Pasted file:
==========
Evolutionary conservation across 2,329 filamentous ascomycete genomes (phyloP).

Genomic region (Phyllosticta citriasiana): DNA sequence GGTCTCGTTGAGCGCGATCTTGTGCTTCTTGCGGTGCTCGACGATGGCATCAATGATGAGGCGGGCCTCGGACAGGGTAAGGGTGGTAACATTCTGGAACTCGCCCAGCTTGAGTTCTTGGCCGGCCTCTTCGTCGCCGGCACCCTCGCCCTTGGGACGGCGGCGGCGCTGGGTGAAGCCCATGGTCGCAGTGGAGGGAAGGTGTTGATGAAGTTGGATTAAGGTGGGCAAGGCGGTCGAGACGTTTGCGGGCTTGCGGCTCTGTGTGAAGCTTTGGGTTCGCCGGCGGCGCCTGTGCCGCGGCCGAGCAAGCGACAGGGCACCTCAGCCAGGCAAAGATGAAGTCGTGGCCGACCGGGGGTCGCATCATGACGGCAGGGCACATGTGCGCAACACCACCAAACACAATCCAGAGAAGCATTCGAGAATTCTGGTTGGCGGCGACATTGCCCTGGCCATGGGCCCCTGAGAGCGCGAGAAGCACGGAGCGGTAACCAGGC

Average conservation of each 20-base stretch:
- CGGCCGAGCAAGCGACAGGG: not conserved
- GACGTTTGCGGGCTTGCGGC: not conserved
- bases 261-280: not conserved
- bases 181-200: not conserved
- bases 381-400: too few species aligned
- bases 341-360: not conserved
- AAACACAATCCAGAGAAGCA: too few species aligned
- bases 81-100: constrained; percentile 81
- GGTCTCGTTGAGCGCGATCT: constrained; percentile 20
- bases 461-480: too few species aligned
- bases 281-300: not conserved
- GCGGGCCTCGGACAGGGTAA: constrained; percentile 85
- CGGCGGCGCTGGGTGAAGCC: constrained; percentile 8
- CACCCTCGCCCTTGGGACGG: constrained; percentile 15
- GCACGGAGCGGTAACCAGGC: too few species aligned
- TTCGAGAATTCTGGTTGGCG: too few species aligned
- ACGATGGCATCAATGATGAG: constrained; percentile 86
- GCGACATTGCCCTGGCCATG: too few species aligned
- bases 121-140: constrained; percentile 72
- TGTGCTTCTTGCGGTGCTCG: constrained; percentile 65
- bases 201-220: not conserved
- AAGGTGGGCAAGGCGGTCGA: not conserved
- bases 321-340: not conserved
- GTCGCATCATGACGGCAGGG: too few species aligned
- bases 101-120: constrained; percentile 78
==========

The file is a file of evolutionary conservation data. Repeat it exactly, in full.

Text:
Evolutionary conservation across 2,329 filamentous ascomycete genomes (phyloP).

Genomic region (Phyllosticta citriasiana): DNA sequence GGTCTCGTTGAGCGCGATCTTGTGCTTCTTGCGGTGCTCGACGATGGCATCAATGATGAGGCGGGCCTCGGACAGGGTAAGGGTGGTAACATTCTGGAACTCGCCCAGCTTGAGTTCTTGGCCGGCCTCTTCGTCGCCGGCACCCTCGCCCTTGGGACGGCGGCGGCGCTGGGTGAAGCCCATGGTCGCAGTGGAGGGAAGGTGTTGATGAAGTTGGATTAAGGTGGGCAAGGCGGTCGAGACGTTTGCGGGCTTGCGGCTCTGTGTGAAGCTTTGGGTTCGCCGGCGGCGCCTGTGCCGCGGCCGAGCAAGCGACAGGGCACCTCAGCCAGGCAAAGATGAAGTCGTGGCCGACCGGGGGTCGCATCATGACGGCAGGGCACATGTGCGCAACACCACCAAACACAATCCAGAGAAGCATTCGAGAATTCTGGTTGGCGGCGACATTGCCCTGGCCATGGGCCCCTGAGAGCGCGAGAAGCACGGAGCGGTAACCAGGC

Average conservation of each 20-base stretch:
- CGGCCGAGCAAGCGACAGGG: not conserved
- GACGTTTGCGGGCTTGCGGC: not conserved
- bases 261-280: not conserved
- bases 181-200: not conserved
- bases 381-400: too few species aligned
- bases 341-360: not conserved
- AAACACAATCCAGAGAAGCA: too few species aligned
- bases 81-100: constrained; percentile 81
- GGTCTCGTTGAGCGCGATCT: constrained; percentile 20
- bases 461-480: too few species aligned
- bases 281-300: not conserved
- GCGGGCCTCGGACAGGGTAA: constrained; percentile 85
- CGGCGGCGCTGGGTGAAGCC: constrained; percentile 8
- CACCCTCGCCCTTGGGACGG: constrained; percentile 15
- GCACGGAGCGGTAACCAGGC: too few species aligned
- TTCGAGAATTCTGGTTGGCG: too few species aligned
- ACGATGGCATCAATGATGAG: constrained; percentile 86
- GCGACATTGCCCTGGCCATG: too few species aligned
- bases 121-140: constrained; percentile 72
- TGTGCTTCTTGCGGTGCTCG: constrained; percentile 65
- bases 201-220: not conserved
- AAGGTGGGCAAGGCGGTCGA: not conserved
- bases 321-340: not conserved
- GTCGCATCATGACGGCAGGG: too few species aligned
- bases 101-120: constrained; percentile 78